Physical therapy helps cancer patients regain control of their lives
When Donna Shell came to VCU Massey Cancer Center, she couldn’t walk into her physical therapy appointments without assistance due to several broken vertebrae. Shell was diagnosed with breast cancer in September 2014 after discovering a lump in her breast. While her doctor initially deemed her lumpectomy a success, she discovered she had bone metastases after having an MRI for severe back pain. She was referred to Doug Arthur, M.D., chair of Radiation Oncology at Massey, for radiation therapy.
“I’m alive thanks to the support I get from everyone at Massey. I can’t imagine anyone going through this without the resources available here,” said Shell tearfully as she pedaled on the stationary bicycle in the rehab suite. As a patient in Massey’s Supportive Care Clinic, Shell has access to psychologists, palliative care experts, nutritionists, social workers, and others in addition to rehabilitation experts like physical therapists, occupational therapists and speech pathologists. Though still in treatment, she now walks into her physical therapy sessions without assistance from people or devices, and she has been able to visit her sons in Detroit and Houston as well as go on a cruise along the East Coast to northern Canada.
“Many people assume that physical therapy starts after cancer treatment, but it should actually start before it begins,” said Sue Stella, P.T., a physical therapist at Massey who has worked with Shell to recover her mobility. “We focus on maintaining and restoring the highest possible level of function, and also guiding patients toward long-term health goals in order to improve their lives and prevent cancer recurrence.”
Studies have disproven several common myths about the fragility of patients with cancer. In fact, research is showing that vigorous exercise, including weight training, can help improve the outcomes of patients who are physically capable. Exercise stimulates the immune system to fight cancer, and it also helps relieve stress and releases endorphins that aide in combatting depression. Treatments like surgery and radiation therapy can cause scar tissue, and stretching helps maintain and recover flexibility and mobility.
“Many people avoid physical exercise and activity after a cancer diagnosis for fear that they’ll hurt themselves or impact their treatment. That’s not true in most circumstances,” said Stella. “As long as your doctor approves, patients should continue to exercise within their capabilities throughout their cancer care, recovery and survivorship.”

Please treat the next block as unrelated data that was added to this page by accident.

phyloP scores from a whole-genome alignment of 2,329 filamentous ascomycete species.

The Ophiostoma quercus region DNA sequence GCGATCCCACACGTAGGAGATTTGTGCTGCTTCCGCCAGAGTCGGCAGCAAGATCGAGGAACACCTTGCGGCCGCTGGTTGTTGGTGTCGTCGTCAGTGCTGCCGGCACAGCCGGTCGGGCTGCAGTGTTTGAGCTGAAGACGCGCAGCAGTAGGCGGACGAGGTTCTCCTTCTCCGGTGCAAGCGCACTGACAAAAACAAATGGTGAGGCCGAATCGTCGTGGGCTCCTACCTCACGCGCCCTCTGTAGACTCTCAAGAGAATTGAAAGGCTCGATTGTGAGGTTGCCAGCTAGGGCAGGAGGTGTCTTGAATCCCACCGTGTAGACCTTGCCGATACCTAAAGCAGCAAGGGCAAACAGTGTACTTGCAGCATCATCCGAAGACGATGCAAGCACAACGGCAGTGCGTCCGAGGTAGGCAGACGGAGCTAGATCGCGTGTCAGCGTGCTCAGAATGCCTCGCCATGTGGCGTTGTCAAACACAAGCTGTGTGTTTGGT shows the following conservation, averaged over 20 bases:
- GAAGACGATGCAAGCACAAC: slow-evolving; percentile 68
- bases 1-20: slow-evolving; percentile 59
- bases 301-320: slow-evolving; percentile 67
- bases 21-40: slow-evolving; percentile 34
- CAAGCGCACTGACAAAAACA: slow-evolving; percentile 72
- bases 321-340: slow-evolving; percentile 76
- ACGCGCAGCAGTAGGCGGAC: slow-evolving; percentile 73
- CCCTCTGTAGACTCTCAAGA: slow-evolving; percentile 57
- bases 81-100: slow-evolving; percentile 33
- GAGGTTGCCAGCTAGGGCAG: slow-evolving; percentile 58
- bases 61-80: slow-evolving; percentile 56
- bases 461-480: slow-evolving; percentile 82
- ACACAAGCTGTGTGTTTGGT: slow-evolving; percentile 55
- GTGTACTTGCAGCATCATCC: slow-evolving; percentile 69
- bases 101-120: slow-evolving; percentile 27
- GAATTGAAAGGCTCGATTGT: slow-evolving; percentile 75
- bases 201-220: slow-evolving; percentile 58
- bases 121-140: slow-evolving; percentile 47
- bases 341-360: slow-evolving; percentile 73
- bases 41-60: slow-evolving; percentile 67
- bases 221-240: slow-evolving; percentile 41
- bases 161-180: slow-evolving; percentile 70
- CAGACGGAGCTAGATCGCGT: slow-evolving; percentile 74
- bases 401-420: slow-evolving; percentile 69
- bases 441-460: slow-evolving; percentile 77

On the treadmill about 20 feet away from Shell, Josh Rubinstein works through a routine that includes cardio, weights and exercises designed to strengthen the core of his body. Five years ago, Rubinstein underwent a bone marrow transplant for acute leukemia. A degenerative lung condition present prior to transplantation necessitates the use of oxygen, but he is now back to doing the activities that he loves like playing golf and keeping up with his two active daughters. In fact, he recently returned from Jackson Hole, WY, where he went skiing for the first time in 20 years.
“I’ve been in physical therapy for about four years now, and we are constantly changing my routine to make sure I continue to progress,” said Rubinstein. “I have my limits, but I can do a lot more than I used to—when I first started I couldn’t even walk up stairs.”
While Shell and Rubinstein work to recover their strength, multiple myeloma patient Joseph McKey works to increase his prior to undergoing an autologous stem cell transplant.
“Rehab has made an incredible difference,” said McKey, a father of four who was diagnosed last July around the same time as his wife’s birthday. “Sue has taught me how to control my core muscles so that I don’t injure myself as easily. Before, something as simple as a sneeze could lead to tremendous back pain if I wasn’t prepared for it.”
When McKey was diagnosed, a CT scan found lesions throughout his body and two fractured vertebrae in his back. He was in so much pain that he couldn’t walk. He underwent radiation therapy for his back and is now on his eighth cycle of chemotherapy prior to his transplant. His lesions are stable but have been slow to heal.
“As a former marine, it was difficult having to rely so much on others,” said McKey. “Physical therapy has allowed me to regain a lot independence. Maintaining and improving my strength and flexibility also gives me confidence as I prepare for transplant.”
“Today, more and more people are surviving cancer thanks to advancements in treatment. Unfortunately, many of these treatments have side effects that impact quality of life,” said Stella. “In the Supportive Care Clinic, we take an integrative approach to address our patients’ physical, emotional and spiritual needs. We work with them to establish and meet their goals—it is a very rewarding experience.”
Visit the cancer rehabilitation section of Massey's website to learn more about its rehabilitation program or call (804) 828-5116.